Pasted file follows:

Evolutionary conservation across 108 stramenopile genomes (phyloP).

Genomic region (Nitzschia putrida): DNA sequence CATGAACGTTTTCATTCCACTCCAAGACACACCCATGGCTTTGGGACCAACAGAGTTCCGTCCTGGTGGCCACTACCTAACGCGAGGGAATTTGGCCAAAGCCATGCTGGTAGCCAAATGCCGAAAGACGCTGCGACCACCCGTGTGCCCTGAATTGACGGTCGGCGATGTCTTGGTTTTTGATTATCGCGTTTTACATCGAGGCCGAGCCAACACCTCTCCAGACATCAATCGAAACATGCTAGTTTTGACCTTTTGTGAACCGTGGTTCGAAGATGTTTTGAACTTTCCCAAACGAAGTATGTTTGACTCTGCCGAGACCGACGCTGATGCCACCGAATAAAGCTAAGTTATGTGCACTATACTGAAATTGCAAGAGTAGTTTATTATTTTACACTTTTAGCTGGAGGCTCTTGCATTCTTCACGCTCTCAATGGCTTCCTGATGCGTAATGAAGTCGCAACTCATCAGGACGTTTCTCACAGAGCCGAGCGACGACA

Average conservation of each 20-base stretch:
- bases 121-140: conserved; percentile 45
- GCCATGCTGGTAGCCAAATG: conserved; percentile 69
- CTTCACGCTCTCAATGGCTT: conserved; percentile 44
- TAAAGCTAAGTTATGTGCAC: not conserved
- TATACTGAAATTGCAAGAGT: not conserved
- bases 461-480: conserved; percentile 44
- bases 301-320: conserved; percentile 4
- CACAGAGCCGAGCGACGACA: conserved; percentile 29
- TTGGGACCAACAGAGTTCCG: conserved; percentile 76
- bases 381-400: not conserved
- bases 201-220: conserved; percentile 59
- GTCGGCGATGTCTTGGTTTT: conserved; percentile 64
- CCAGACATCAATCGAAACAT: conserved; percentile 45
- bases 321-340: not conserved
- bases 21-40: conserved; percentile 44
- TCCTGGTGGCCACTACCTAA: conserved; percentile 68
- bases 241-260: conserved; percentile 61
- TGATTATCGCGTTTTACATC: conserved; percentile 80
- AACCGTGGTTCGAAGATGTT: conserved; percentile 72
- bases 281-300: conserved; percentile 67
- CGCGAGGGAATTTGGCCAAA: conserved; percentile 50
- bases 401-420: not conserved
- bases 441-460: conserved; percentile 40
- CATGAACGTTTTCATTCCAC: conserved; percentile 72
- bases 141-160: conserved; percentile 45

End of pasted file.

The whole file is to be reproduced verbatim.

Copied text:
Evolutionary conservation across 108 stramenopile genomes (phyloP).

Genomic region (Nitzschia putrida): DNA sequence CATGAACGTTTTCATTCCACTCCAAGACACACCCATGGCTTTGGGACCAACAGAGTTCCGTCCTGGTGGCCACTACCTAACGCGAGGGAATTTGGCCAAAGCCATGCTGGTAGCCAAATGCCGAAAGACGCTGCGACCACCCGTGTGCCCTGAATTGACGGTCGGCGATGTCTTGGTTTTTGATTATCGCGTTTTACATCGAGGCCGAGCCAACACCTCTCCAGACATCAATCGAAACATGCTAGTTTTGACCTTTTGTGAACCGTGGTTCGAAGATGTTTTGAACTTTCCCAAACGAAGTATGTTTGACTCTGCCGAGACCGACGCTGATGCCACCGAATAAAGCTAAGTTATGTGCACTATACTGAAATTGCAAGAGTAGTTTATTATTTTACACTTTTAGCTGGAGGCTCTTGCATTCTTCACGCTCTCAATGGCTTCCTGATGCGTAATGAAGTCGCAACTCATCAGGACGTTTCTCACAGAGCCGAGCGACGACA

Average conservation of each 20-base stretch:
- bases 121-140: conserved; percentile 45
- GCCATGCTGGTAGCCAAATG: conserved; percentile 69
- CTTCACGCTCTCAATGGCTT: conserved; percentile 44
- TAAAGCTAAGTTATGTGCAC: not conserved
- TATACTGAAATTGCAAGAGT: not conserved
- bases 461-480: conserved; percentile 44
- bases 301-320: conserved; percentile 4
- CACAGAGCCGAGCGACGACA: conserved; percentile 29
- TTGGGACCAACAGAGTTCCG: conserved; percentile 76
- bases 381-400: not conserved
- bases 201-220: conserved; percentile 59
- GTCGGCGATGTCTTGGTTTT: conserved; percentile 64
- CCAGACATCAATCGAAACAT: conserved; percentile 45
- bases 321-340: not conserved
- bases 21-40: conserved; percentile 44
- TCCTGGTGGCCACTACCTAA: conserved; percentile 68
- bases 241-260: conserved; percentile 61
- TGATTATCGCGTTTTACATC: conserved; percentile 80
- AACCGTGGTTCGAAGATGTT: conserved; percentile 72
- bases 281-300: conserved; percentile 67
- CGCGAGGGAATTTGGCCAAA: conserved; percentile 50
- bases 401-420: not conserved
- bases 441-460: conserved; percentile 40
- CATGAACGTTTTCATTCCAC: conserved; percentile 72
- bases 141-160: conserved; percentile 45